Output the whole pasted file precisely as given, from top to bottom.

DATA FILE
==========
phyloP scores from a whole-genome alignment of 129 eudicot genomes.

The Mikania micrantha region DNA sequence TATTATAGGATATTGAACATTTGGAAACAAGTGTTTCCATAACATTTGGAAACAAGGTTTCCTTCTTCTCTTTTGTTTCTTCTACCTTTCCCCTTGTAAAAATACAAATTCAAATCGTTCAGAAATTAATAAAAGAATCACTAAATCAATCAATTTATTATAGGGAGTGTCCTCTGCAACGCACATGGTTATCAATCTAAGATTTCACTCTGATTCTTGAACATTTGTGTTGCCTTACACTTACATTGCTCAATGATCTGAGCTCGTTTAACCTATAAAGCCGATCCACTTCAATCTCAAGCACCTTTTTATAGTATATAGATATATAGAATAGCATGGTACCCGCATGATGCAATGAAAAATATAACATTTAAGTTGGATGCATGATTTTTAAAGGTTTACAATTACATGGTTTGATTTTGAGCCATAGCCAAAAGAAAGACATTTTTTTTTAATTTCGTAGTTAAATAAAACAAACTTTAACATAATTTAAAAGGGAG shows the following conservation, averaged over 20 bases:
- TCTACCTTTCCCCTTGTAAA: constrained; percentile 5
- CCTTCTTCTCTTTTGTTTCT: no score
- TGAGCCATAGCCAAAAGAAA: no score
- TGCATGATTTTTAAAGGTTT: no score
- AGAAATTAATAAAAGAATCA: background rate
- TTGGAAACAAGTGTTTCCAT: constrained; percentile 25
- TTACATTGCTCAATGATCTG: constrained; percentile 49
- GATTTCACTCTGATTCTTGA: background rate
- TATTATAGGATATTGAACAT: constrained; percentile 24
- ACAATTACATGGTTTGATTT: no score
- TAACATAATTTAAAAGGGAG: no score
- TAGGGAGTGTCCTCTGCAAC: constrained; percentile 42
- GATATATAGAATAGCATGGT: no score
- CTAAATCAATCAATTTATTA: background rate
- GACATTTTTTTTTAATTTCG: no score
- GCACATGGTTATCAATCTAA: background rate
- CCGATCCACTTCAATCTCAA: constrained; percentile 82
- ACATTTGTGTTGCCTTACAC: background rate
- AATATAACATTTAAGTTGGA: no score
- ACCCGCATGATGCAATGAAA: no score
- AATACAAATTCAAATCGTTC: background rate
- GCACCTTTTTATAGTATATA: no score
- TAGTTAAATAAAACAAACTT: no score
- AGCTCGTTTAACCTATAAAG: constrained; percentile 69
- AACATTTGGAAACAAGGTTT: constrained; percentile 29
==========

phyloP scores from a whole-genome alignment of 129 eudicot genomes.

The Mikania micrantha region DNA sequence TATTATAGGATATTGAACATTTGGAAACAAGTGTTTCCATAACATTTGGAAACAAGGTTTCCTTCTTCTCTTTTGTTTCTTCTACCTTTCCCCTTGTAAAAATACAAATTCAAATCGTTCAGAAATTAATAAAAGAATCACTAAATCAATCAATTTATTATAGGGAGTGTCCTCTGCAACGCACATGGTTATCAATCTAAGATTTCACTCTGATTCTTGAACATTTGTGTTGCCTTACACTTACATTGCTCAATGATCTGAGCTCGTTTAACCTATAAAGCCGATCCACTTCAATCTCAAGCACCTTTTTATAGTATATAGATATATAGAATAGCATGGTACCCGCATGATGCAATGAAAAATATAACATTTAAGTTGGATGCATGATTTTTAAAGGTTTACAATTACATGGTTTGATTTTGAGCCATAGCCAAAAGAAAGACATTTTTTTTTAATTTCGTAGTTAAATAAAACAAACTTTAACATAATTTAAAAGGGAG shows the following conservation, averaged over 20 bases:
- TCTACCTTTCCCCTTGTAAA: constrained; percentile 5
- CCTTCTTCTCTTTTGTTTCT: no score
- TGAGCCATAGCCAAAAGAAA: no score
- TGCATGATTTTTAAAGGTTT: no score
- AGAAATTAATAAAAGAATCA: background rate
- TTGGAAACAAGTGTTTCCAT: constrained; percentile 25
- TTACATTGCTCAATGATCTG: constrained; percentile 49
- GATTTCACTCTGATTCTTGA: background rate
- TATTATAGGATATTGAACAT: constrained; percentile 24
- ACAATTACATGGTTTGATTT: no score
- TAACATAATTTAAAAGGGAG: no score
- TAGGGAGTGTCCTCTGCAAC: constrained; percentile 42
- GATATATAGAATAGCATGGT: no score
- CTAAATCAATCAATTTATTA: background rate
- GACATTTTTTTTTAATTTCG: no score
- GCACATGGTTATCAATCTAA: background rate
- CCGATCCACTTCAATCTCAA: constrained; percentile 82
- ACATTTGTGTTGCCTTACAC: background rate
- AATATAACATTTAAGTTGGA: no score
- ACCCGCATGATGCAATGAAA: no score
- AATACAAATTCAAATCGTTC: background rate
- GCACCTTTTTATAGTATATA: no score
- TAGTTAAATAAAACAAACTT: no score
- AGCTCGTTTAACCTATAAAG: constrained; percentile 69
- AACATTTGGAAACAAGGTTT: constrained; percentile 29